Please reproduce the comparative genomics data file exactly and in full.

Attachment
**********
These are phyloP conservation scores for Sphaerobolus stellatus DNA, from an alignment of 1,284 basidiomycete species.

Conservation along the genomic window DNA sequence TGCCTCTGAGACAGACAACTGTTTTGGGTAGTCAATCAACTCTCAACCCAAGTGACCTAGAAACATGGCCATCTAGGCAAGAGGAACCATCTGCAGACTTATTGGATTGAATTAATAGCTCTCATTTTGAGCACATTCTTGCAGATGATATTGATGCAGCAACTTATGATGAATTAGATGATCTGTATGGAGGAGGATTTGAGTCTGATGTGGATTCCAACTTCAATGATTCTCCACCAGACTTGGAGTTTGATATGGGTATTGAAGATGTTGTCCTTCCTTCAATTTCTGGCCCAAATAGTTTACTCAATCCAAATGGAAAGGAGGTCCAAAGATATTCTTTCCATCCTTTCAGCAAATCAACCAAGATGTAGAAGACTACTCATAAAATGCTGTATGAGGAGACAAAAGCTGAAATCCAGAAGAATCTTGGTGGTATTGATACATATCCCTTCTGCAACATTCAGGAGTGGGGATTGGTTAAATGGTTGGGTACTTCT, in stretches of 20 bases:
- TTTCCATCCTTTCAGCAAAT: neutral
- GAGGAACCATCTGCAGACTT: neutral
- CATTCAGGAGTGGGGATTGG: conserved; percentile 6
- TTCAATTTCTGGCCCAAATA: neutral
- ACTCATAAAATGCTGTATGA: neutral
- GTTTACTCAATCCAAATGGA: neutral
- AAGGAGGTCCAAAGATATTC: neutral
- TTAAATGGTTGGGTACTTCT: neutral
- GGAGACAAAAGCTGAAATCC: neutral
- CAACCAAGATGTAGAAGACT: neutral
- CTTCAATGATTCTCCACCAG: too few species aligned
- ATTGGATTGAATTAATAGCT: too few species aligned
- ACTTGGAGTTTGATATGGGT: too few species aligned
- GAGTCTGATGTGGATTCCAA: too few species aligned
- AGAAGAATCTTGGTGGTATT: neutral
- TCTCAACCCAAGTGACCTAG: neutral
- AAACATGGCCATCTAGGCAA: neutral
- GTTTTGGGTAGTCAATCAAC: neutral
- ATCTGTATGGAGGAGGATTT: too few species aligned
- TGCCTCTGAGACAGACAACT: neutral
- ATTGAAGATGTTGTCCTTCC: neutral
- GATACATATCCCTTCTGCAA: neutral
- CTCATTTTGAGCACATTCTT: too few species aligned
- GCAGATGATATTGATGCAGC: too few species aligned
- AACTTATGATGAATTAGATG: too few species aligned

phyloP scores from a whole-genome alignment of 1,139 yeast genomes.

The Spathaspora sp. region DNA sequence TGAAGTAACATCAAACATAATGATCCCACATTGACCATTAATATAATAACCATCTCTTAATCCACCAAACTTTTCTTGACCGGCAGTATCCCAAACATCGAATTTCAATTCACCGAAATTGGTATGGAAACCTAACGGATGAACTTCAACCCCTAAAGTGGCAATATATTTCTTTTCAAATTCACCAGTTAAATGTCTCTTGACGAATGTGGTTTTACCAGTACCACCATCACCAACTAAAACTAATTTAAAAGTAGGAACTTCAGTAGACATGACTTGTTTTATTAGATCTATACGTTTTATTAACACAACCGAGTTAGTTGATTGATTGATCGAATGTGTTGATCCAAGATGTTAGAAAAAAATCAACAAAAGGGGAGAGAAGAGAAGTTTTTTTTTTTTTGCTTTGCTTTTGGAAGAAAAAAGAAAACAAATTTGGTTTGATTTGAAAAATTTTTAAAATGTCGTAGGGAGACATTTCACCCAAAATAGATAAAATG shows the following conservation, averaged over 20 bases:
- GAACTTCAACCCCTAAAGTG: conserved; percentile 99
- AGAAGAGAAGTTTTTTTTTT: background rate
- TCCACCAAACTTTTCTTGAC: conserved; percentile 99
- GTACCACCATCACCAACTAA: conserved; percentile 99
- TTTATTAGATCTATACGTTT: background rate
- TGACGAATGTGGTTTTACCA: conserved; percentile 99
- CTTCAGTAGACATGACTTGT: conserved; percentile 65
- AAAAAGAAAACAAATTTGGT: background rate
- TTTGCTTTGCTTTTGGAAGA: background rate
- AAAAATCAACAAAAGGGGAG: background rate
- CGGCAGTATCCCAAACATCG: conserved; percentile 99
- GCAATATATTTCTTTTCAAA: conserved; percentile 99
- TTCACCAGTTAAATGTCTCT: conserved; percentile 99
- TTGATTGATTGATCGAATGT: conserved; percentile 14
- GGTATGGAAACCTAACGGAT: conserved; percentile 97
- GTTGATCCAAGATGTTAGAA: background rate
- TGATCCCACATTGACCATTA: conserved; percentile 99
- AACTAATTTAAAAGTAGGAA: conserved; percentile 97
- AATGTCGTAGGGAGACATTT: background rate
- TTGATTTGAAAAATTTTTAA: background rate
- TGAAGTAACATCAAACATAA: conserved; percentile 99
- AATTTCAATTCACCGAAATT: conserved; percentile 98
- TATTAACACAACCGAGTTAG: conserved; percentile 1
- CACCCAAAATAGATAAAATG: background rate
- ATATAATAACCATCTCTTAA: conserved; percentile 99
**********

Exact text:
These are phyloP conservation scores for Sphaerobolus stellatus DNA, from an alignment of 1,284 basidiomycete species.

Conservation along the genomic window DNA sequence TGCCTCTGAGACAGACAACTGTTTTGGGTAGTCAATCAACTCTCAACCCAAGTGACCTAGAAACATGGCCATCTAGGCAAGAGGAACCATCTGCAGACTTATTGGATTGAATTAATAGCTCTCATTTTGAGCACATTCTTGCAGATGATATTGATGCAGCAACTTATGATGAATTAGATGATCTGTATGGAGGAGGATTTGAGTCTGATGTGGATTCCAACTTCAATGATTCTCCACCAGACTTGGAGTTTGATATGGGTATTGAAGATGTTGTCCTTCCTTCAATTTCTGGCCCAAATAGTTTACTCAATCCAAATGGAAAGGAGGTCCAAAGATATTCTTTCCATCCTTTCAGCAAATCAACCAAGATGTAGAAGACTACTCATAAAATGCTGTATGAGGAGACAAAAGCTGAAATCCAGAAGAATCTTGGTGGTATTGATACATATCCCTTCTGCAACATTCAGGAGTGGGGATTGGTTAAATGGTTGGGTACTTCT, in stretches of 20 bases:
- TTTCCATCCTTTCAGCAAAT: neutral
- GAGGAACCATCTGCAGACTT: neutral
- CATTCAGGAGTGGGGATTGG: conserved; percentile 6
- TTCAATTTCTGGCCCAAATA: neutral
- ACTCATAAAATGCTGTATGA: neutral
- GTTTACTCAATCCAAATGGA: neutral
- AAGGAGGTCCAAAGATATTC: neutral
- TTAAATGGTTGGGTACTTCT: neutral
- GGAGACAAAAGCTGAAATCC: neutral
- CAACCAAGATGTAGAAGACT: neutral
- CTTCAATGATTCTCCACCAG: too few species aligned
- ATTGGATTGAATTAATAGCT: too few species aligned
- ACTTGGAGTTTGATATGGGT: too few species aligned
- GAGTCTGATGTGGATTCCAA: too few species aligned
- AGAAGAATCTTGGTGGTATT: neutral
- TCTCAACCCAAGTGACCTAG: neutral
- AAACATGGCCATCTAGGCAA: neutral
- GTTTTGGGTAGTCAATCAAC: neutral
- ATCTGTATGGAGGAGGATTT: too few species aligned
- TGCCTCTGAGACAGACAACT: neutral
- ATTGAAGATGTTGTCCTTCC: neutral
- GATACATATCCCTTCTGCAA: neutral
- CTCATTTTGAGCACATTCTT: too few species aligned
- GCAGATGATATTGATGCAGC: too few species aligned
- AACTTATGATGAATTAGATG: too few species aligned

phyloP scores from a whole-genome alignment of 1,139 yeast genomes.

The Spathaspora sp. region DNA sequence TGAAGTAACATCAAACATAATGATCCCACATTGACCATTAATATAATAACCATCTCTTAATCCACCAAACTTTTCTTGACCGGCAGTATCCCAAACATCGAATTTCAATTCACCGAAATTGGTATGGAAACCTAACGGATGAACTTCAACCCCTAAAGTGGCAATATATTTCTTTTCAAATTCACCAGTTAAATGTCTCTTGACGAATGTGGTTTTACCAGTACCACCATCACCAACTAAAACTAATTTAAAAGTAGGAACTTCAGTAGACATGACTTGTTTTATTAGATCTATACGTTTTATTAACACAACCGAGTTAGTTGATTGATTGATCGAATGTGTTGATCCAAGATGTTAGAAAAAAATCAACAAAAGGGGAGAGAAGAGAAGTTTTTTTTTTTTTGCTTTGCTTTTGGAAGAAAAAAGAAAACAAATTTGGTTTGATTTGAAAAATTTTTAAAATGTCGTAGGGAGACATTTCACCCAAAATAGATAAAATG shows the following conservation, averaged over 20 bases:
- GAACTTCAACCCCTAAAGTG: conserved; percentile 99
- AGAAGAGAAGTTTTTTTTTT: background rate
- TCCACCAAACTTTTCTTGAC: conserved; percentile 99
- GTACCACCATCACCAACTAA: conserved; percentile 99
- TTTATTAGATCTATACGTTT: background rate
- TGACGAATGTGGTTTTACCA: conserved; percentile 99
- CTTCAGTAGACATGACTTGT: conserved; percentile 65
- AAAAAGAAAACAAATTTGGT: background rate
- TTTGCTTTGCTTTTGGAAGA: background rate
- AAAAATCAACAAAAGGGGAG: background rate
- CGGCAGTATCCCAAACATCG: conserved; percentile 99
- GCAATATATTTCTTTTCAAA: conserved; percentile 99
- TTCACCAGTTAAATGTCTCT: conserved; percentile 99
- TTGATTGATTGATCGAATGT: conserved; percentile 14
- GGTATGGAAACCTAACGGAT: conserved; percentile 97
- GTTGATCCAAGATGTTAGAA: background rate
- TGATCCCACATTGACCATTA: conserved; percentile 99
- AACTAATTTAAAAGTAGGAA: conserved; percentile 97
- AATGTCGTAGGGAGACATTT: background rate
- TTGATTTGAAAAATTTTTAA: background rate
- TGAAGTAACATCAAACATAA: conserved; percentile 99
- AATTTCAATTCACCGAAATT: conserved; percentile 98
- TATTAACACAACCGAGTTAG: conserved; percentile 1
- CACCCAAAATAGATAAAATG: background rate
- ATATAATAACCATCTCTTAA: conserved; percentile 99